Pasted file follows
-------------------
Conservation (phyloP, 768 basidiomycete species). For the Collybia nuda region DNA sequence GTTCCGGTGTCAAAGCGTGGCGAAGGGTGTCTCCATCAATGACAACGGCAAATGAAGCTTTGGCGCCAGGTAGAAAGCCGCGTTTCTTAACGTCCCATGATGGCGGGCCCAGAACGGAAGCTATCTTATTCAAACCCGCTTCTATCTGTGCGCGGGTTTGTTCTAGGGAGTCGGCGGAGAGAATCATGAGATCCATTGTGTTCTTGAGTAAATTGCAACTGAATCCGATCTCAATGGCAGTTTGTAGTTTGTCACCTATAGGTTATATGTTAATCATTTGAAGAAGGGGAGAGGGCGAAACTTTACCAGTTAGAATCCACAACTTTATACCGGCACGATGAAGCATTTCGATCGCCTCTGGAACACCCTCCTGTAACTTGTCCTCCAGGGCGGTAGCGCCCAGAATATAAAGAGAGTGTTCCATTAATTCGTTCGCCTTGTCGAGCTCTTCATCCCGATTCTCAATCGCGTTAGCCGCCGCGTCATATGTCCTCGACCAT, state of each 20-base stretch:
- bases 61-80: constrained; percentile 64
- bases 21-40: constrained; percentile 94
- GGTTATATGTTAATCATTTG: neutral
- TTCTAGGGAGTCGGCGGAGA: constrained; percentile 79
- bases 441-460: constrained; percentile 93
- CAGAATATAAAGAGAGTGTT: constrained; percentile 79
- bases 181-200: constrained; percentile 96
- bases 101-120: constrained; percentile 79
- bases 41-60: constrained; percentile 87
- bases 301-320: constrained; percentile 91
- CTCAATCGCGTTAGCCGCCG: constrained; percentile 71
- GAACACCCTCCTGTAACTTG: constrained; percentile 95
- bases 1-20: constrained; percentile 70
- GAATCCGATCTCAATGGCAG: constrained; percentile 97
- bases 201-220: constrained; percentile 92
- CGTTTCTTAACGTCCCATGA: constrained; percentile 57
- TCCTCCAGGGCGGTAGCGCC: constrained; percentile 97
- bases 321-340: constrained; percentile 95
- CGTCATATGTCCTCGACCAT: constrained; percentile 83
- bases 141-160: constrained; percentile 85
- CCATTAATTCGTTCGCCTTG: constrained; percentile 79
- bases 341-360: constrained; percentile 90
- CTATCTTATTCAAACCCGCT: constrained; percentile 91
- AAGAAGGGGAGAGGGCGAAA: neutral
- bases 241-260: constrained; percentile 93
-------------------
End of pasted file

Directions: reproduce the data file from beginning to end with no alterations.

Conservation (phyloP, 768 basidiomycete species). For the Collybia nuda region DNA sequence GTTCCGGTGTCAAAGCGTGGCGAAGGGTGTCTCCATCAATGACAACGGCAAATGAAGCTTTGGCGCCAGGTAGAAAGCCGCGTTTCTTAACGTCCCATGATGGCGGGCCCAGAACGGAAGCTATCTTATTCAAACCCGCTTCTATCTGTGCGCGGGTTTGTTCTAGGGAGTCGGCGGAGAGAATCATGAGATCCATTGTGTTCTTGAGTAAATTGCAACTGAATCCGATCTCAATGGCAGTTTGTAGTTTGTCACCTATAGGTTATATGTTAATCATTTGAAGAAGGGGAGAGGGCGAAACTTTACCAGTTAGAATCCACAACTTTATACCGGCACGATGAAGCATTTCGATCGCCTCTGGAACACCCTCCTGTAACTTGTCCTCCAGGGCGGTAGCGCCCAGAATATAAAGAGAGTGTTCCATTAATTCGTTCGCCTTGTCGAGCTCTTCATCCCGATTCTCAATCGCGTTAGCCGCCGCGTCATATGTCCTCGACCAT, state of each 20-base stretch:
- bases 61-80: constrained; percentile 64
- bases 21-40: constrained; percentile 94
- GGTTATATGTTAATCATTTG: neutral
- TTCTAGGGAGTCGGCGGAGA: constrained; percentile 79
- bases 441-460: constrained; percentile 93
- CAGAATATAAAGAGAGTGTT: constrained; percentile 79
- bases 181-200: constrained; percentile 96
- bases 101-120: constrained; percentile 79
- bases 41-60: constrained; percentile 87
- bases 301-320: constrained; percentile 91
- CTCAATCGCGTTAGCCGCCG: constrained; percentile 71
- GAACACCCTCCTGTAACTTG: constrained; percentile 95
- bases 1-20: constrained; percentile 70
- GAATCCGATCTCAATGGCAG: constrained; percentile 97
- bases 201-220: constrained; percentile 92
- CGTTTCTTAACGTCCCATGA: constrained; percentile 57
- TCCTCCAGGGCGGTAGCGCC: constrained; percentile 97
- bases 321-340: constrained; percentile 95
- CGTCATATGTCCTCGACCAT: constrained; percentile 83
- bases 141-160: constrained; percentile 85
- CCATTAATTCGTTCGCCTTG: constrained; percentile 79
- bases 341-360: constrained; percentile 90
- CTATCTTATTCAAACCCGCT: constrained; percentile 91
- AAGAAGGGGAGAGGGCGAAA: neutral
- bases 241-260: constrained; percentile 93